Sunday, August 25, 2013 PM
I have some new Chopin Etudes uploaded on my Classical Repertoire web page, but utilized the phone for recording temporarily. I can get back to work to finish off
the Liszt "Reminiscence" whereas if I decide to record that, I'll have to get a new recording software or webcam for sure.
It's gettin' cold, but I'm glad that at least made the trip out to the same spot in the wilderness. The water wasn't too cold, but taking a dip was a must muhaha. Certainly refreshing.
Monday, August 18, 2013 PM
I still plan to create a new playlist to upload, as there are some wonderous song writers and lyricists out there. I had a playlist of mostly soundtrack music
but although I still listen to them although not frequently, updates and changes have to be made now. And are always made in this day and age. These days, most talented musicians/guitarists are found online as
obscure youtube artists that are making their way. My favorites include Goh Nakamura's "Embarcadero Blues", "Somewhere" and "Daylight Savings". I'm also going to put D-Choi's "Can't Take This Away", definitely a favorite.
As I mentioned before, classical music is something that just readily soaks in for me more or less. Understanding concepts like major/minor chords and scales, dotted notes(quarter, eighths, etc), key/time signatures, etc. is essential for any classical musician or pianist.
But it isn't necessarily a requisite for the ability to actually play or perform any repertoire. But to play them well, it most likely is. Which is why concert pianists such as Lang Lang has such a knack.
Friday, August 16, 2013 PM
It'll be awhile before I finalize the Chopin Etudes compilation, since I'll probably be adding a few more. The Etude #19 C# Minor, for instance. I decided to work on these for now, and make them the next
recordings. The "Tristesse" is getting there, but it'll still be awhile. In the meantime, I think I'll be uploading the briefer Etudes. Classical music should not be a complicated subject in any sense of the word,
although it does require an astute mind to adapt to in terms of the theory and whatnot. But I reckon that's not very common place anyway. It does feel good in that sense muhaha, sort of how a programmer can
just start typing away a program without much thought.
Summer is at its end almost and although I haven't made the usual excursions to the beach as I usually did in NY, I was able enjoy the wilderness and nature as is. Perhaps one more trip is in the works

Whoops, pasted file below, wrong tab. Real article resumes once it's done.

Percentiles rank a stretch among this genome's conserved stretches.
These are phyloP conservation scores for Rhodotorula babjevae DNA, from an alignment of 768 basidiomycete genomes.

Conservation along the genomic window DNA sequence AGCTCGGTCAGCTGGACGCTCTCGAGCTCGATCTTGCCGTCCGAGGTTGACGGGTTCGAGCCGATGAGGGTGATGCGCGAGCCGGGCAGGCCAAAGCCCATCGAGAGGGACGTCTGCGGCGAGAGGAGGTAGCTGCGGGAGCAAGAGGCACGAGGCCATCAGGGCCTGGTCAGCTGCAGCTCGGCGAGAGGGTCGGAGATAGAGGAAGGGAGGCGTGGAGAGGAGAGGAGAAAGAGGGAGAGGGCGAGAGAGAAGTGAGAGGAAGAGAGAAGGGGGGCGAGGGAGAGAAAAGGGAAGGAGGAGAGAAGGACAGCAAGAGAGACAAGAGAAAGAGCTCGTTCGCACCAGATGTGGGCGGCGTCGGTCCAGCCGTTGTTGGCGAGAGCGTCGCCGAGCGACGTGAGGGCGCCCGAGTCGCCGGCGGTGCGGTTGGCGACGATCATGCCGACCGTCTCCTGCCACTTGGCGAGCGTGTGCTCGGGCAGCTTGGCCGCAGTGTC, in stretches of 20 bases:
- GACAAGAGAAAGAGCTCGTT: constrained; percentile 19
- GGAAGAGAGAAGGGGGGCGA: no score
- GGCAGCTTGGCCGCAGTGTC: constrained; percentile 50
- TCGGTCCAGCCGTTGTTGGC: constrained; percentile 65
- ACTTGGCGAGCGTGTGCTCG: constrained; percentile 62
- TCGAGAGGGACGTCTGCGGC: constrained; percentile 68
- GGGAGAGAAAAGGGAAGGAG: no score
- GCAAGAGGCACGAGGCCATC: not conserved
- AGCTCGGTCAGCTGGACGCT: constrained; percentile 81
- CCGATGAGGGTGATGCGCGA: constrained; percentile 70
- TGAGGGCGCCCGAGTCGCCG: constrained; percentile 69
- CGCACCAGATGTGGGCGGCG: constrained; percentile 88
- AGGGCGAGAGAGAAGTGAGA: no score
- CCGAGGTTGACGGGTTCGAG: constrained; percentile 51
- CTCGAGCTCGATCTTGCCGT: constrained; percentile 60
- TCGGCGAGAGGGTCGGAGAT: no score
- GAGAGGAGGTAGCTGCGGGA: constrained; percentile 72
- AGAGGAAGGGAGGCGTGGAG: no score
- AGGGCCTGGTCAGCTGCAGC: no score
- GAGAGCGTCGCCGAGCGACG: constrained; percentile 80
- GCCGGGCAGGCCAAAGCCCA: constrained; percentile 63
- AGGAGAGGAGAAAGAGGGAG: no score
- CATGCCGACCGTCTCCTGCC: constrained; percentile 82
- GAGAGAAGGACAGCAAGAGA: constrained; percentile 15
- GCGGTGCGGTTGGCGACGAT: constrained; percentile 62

before it gets cold and rainy again.
Thursday, August 15, 2013 PM
When you think about concert venues with excellent acoustics for a concert grand piano and an orchestra, there are places like Carnegie Hall or Lincoln Center in NYC; even Boston, Chicago and
perhaps smoggy LA have venues that can possibly rival. But who would have thought that the Hoosier State, basically farm country muhaha, would have something as palatial as their own venue. I would never have.
Jeremy Lin had a recent Q & A, and I'm wondering whether it'll be one of his last. Even J-Lin himself is quite unsure about his future, considering the fickle organization that he is with. It's mind-boggling
how some clubs can turn on ya in a heartbeat. I hope their "Assistant GM" remains an "Assistant GM" in that capacity muhaha. But essentially, Jeremy has put in a lot of hard work and seems ready for next season.
I'm still uncertain whether I'll purchase NBA League Pass. If things appear more optimistic, perhaps.
Wednesday, August 14, 2013 PM
Well, I'm glad the electrical outage was resolved right away. And fortunately, I wasn't working on anything too urgent but when you lose work because of a sudden power outage,
that would be quite inconvenient. Here's a tip for anybody planning to saw trees down: don't be a knucklehead, make sure you absolutely know which direction it is going to fall. Preferably away from power lines muhaha.
Otherwise, there hasn't been a lot these issues fortunately. And I don't really have to worry about hurricanes over here that could cause extensive outages.
A few Chopin Etudes that I'm going to include are the "Trois Etudes", at least the the first two (F Minor/A-Flat Major). They are brief pieces, but still are worthwhile. Chopin's Etudes
are technical studies that range from the tranquil and subtle, to intense and frenetic. There are quite a few difficult ones that'll certainly take awhile, but I'm certainly not going to do them all nor do I think I have the patience for, but who knows.
Tuesday, August 13, 2013 PM
Before the summer is out, I have to go back to the cold, running river and take another dip in it; if the weather cooperates for the rest of the season that is. Swimming would not be relevant in this case,
since there are rapid currents that would not be wise to swim through muhaha. But it's still quite refreshing just to get in the water.
I recommend Lang Lang's Chopin and Liszt albums, two recent albums among all his albums. I have my favorites, but they are quite grand.